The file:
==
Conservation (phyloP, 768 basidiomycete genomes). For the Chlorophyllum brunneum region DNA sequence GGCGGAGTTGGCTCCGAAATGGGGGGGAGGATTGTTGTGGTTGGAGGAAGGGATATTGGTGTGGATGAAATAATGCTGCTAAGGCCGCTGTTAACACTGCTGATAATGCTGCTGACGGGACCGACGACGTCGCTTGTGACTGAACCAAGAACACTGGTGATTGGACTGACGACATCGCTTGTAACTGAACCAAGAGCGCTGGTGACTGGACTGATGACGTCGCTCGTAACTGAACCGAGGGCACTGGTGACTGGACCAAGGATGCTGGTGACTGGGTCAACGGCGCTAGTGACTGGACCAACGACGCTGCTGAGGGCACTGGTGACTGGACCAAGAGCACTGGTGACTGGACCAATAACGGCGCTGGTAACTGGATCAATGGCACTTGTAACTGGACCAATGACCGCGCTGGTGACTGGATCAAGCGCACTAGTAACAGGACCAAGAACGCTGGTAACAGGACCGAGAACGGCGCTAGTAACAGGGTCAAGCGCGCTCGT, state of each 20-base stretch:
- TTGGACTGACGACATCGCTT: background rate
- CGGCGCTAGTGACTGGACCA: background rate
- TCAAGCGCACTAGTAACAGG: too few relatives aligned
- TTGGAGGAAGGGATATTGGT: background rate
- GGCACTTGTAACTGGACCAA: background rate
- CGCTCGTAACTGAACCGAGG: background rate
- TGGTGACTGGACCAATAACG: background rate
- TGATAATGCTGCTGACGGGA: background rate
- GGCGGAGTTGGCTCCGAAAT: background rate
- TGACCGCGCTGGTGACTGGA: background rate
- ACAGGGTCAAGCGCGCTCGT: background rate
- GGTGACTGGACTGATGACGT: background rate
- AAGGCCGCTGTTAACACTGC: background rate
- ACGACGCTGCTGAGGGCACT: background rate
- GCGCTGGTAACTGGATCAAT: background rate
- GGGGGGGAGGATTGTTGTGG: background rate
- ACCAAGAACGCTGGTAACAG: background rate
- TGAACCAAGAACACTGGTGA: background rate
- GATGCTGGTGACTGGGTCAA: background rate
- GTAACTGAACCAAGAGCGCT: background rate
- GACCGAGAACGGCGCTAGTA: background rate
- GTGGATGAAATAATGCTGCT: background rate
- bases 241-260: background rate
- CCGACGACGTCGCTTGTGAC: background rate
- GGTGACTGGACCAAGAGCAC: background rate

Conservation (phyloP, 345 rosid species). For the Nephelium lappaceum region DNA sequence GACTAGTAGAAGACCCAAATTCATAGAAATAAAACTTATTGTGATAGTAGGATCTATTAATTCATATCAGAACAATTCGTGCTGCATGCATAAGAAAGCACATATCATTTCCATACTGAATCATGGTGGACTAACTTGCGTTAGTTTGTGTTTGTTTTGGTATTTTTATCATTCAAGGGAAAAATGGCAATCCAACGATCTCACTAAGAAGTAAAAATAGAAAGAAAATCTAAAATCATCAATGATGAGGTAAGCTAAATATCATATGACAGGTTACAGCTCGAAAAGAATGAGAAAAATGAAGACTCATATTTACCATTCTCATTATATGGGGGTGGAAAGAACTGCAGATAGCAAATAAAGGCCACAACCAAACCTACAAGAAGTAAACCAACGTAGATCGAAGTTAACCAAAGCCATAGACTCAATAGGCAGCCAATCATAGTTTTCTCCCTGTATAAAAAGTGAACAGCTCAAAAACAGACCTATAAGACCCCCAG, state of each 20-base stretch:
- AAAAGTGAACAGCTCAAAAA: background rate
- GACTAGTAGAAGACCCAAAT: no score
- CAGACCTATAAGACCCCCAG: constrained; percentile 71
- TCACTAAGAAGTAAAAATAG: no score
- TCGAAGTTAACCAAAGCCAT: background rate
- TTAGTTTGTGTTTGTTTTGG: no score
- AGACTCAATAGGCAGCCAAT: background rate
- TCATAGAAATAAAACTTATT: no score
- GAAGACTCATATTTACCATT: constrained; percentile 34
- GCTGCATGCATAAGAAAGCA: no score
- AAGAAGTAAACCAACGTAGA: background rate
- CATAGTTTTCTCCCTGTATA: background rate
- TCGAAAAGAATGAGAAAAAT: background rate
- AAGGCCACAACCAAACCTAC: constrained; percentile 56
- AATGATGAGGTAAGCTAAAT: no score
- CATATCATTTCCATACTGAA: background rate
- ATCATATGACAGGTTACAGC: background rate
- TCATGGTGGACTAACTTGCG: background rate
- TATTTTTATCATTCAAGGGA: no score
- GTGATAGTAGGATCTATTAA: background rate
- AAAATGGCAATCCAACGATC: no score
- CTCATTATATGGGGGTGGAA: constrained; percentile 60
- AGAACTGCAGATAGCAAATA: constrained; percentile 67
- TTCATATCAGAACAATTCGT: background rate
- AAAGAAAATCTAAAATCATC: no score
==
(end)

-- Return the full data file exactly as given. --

Conservation (phyloP, 768 basidiomycete genomes). For the Chlorophyllum brunneum region DNA sequence GGCGGAGTTGGCTCCGAAATGGGGGGGAGGATTGTTGTGGTTGGAGGAAGGGATATTGGTGTGGATGAAATAATGCTGCTAAGGCCGCTGTTAACACTGCTGATAATGCTGCTGACGGGACCGACGACGTCGCTTGTGACTGAACCAAGAACACTGGTGATTGGACTGACGACATCGCTTGTAACTGAACCAAGAGCGCTGGTGACTGGACTGATGACGTCGCTCGTAACTGAACCGAGGGCACTGGTGACTGGACCAAGGATGCTGGTGACTGGGTCAACGGCGCTAGTGACTGGACCAACGACGCTGCTGAGGGCACTGGTGACTGGACCAAGAGCACTGGTGACTGGACCAATAACGGCGCTGGTAACTGGATCAATGGCACTTGTAACTGGACCAATGACCGCGCTGGTGACTGGATCAAGCGCACTAGTAACAGGACCAAGAACGCTGGTAACAGGACCGAGAACGGCGCTAGTAACAGGGTCAAGCGCGCTCGT, state of each 20-base stretch:
- TTGGACTGACGACATCGCTT: background rate
- CGGCGCTAGTGACTGGACCA: background rate
- TCAAGCGCACTAGTAACAGG: too few relatives aligned
- TTGGAGGAAGGGATATTGGT: background rate
- GGCACTTGTAACTGGACCAA: background rate
- CGCTCGTAACTGAACCGAGG: background rate
- TGGTGACTGGACCAATAACG: background rate
- TGATAATGCTGCTGACGGGA: background rate
- GGCGGAGTTGGCTCCGAAAT: background rate
- TGACCGCGCTGGTGACTGGA: background rate
- ACAGGGTCAAGCGCGCTCGT: background rate
- GGTGACTGGACTGATGACGT: background rate
- AAGGCCGCTGTTAACACTGC: background rate
- ACGACGCTGCTGAGGGCACT: background rate
- GCGCTGGTAACTGGATCAAT: background rate
- GGGGGGGAGGATTGTTGTGG: background rate
- ACCAAGAACGCTGGTAACAG: background rate
- TGAACCAAGAACACTGGTGA: background rate
- GATGCTGGTGACTGGGTCAA: background rate
- GTAACTGAACCAAGAGCGCT: background rate
- GACCGAGAACGGCGCTAGTA: background rate
- GTGGATGAAATAATGCTGCT: background rate
- bases 241-260: background rate
- CCGACGACGTCGCTTGTGAC: background rate
- GGTGACTGGACCAAGAGCAC: background rate

Conservation (phyloP, 345 rosid species). For the Nephelium lappaceum region DNA sequence GACTAGTAGAAGACCCAAATTCATAGAAATAAAACTTATTGTGATAGTAGGATCTATTAATTCATATCAGAACAATTCGTGCTGCATGCATAAGAAAGCACATATCATTTCCATACTGAATCATGGTGGACTAACTTGCGTTAGTTTGTGTTTGTTTTGGTATTTTTATCATTCAAGGGAAAAATGGCAATCCAACGATCTCACTAAGAAGTAAAAATAGAAAGAAAATCTAAAATCATCAATGATGAGGTAAGCTAAATATCATATGACAGGTTACAGCTCGAAAAGAATGAGAAAAATGAAGACTCATATTTACCATTCTCATTATATGGGGGTGGAAAGAACTGCAGATAGCAAATAAAGGCCACAACCAAACCTACAAGAAGTAAACCAACGTAGATCGAAGTTAACCAAAGCCATAGACTCAATAGGCAGCCAATCATAGTTTTCTCCCTGTATAAAAAGTGAACAGCTCAAAAACAGACCTATAAGACCCCCAG, state of each 20-base stretch:
- AAAAGTGAACAGCTCAAAAA: background rate
- GACTAGTAGAAGACCCAAAT: no score
- CAGACCTATAAGACCCCCAG: constrained; percentile 71
- TCACTAAGAAGTAAAAATAG: no score
- TCGAAGTTAACCAAAGCCAT: background rate
- TTAGTTTGTGTTTGTTTTGG: no score
- AGACTCAATAGGCAGCCAAT: background rate
- TCATAGAAATAAAACTTATT: no score
- GAAGACTCATATTTACCATT: constrained; percentile 34
- GCTGCATGCATAAGAAAGCA: no score
- AAGAAGTAAACCAACGTAGA: background rate
- CATAGTTTTCTCCCTGTATA: background rate
- TCGAAAAGAATGAGAAAAAT: background rate
- AAGGCCACAACCAAACCTAC: constrained; percentile 56
- AATGATGAGGTAAGCTAAAT: no score
- CATATCATTTCCATACTGAA: background rate
- ATCATATGACAGGTTACAGC: background rate
- TCATGGTGGACTAACTTGCG: background rate
- TATTTTTATCATTCAAGGGA: no score
- GTGATAGTAGGATCTATTAA: background rate
- AAAATGGCAATCCAACGATC: no score
- CTCATTATATGGGGGTGGAA: constrained; percentile 60
- AGAACTGCAGATAGCAAATA: constrained; percentile 67
- TTCATATCAGAACAATTCGT: background rate
- AAAGAAAATCTAAAATCATC: no score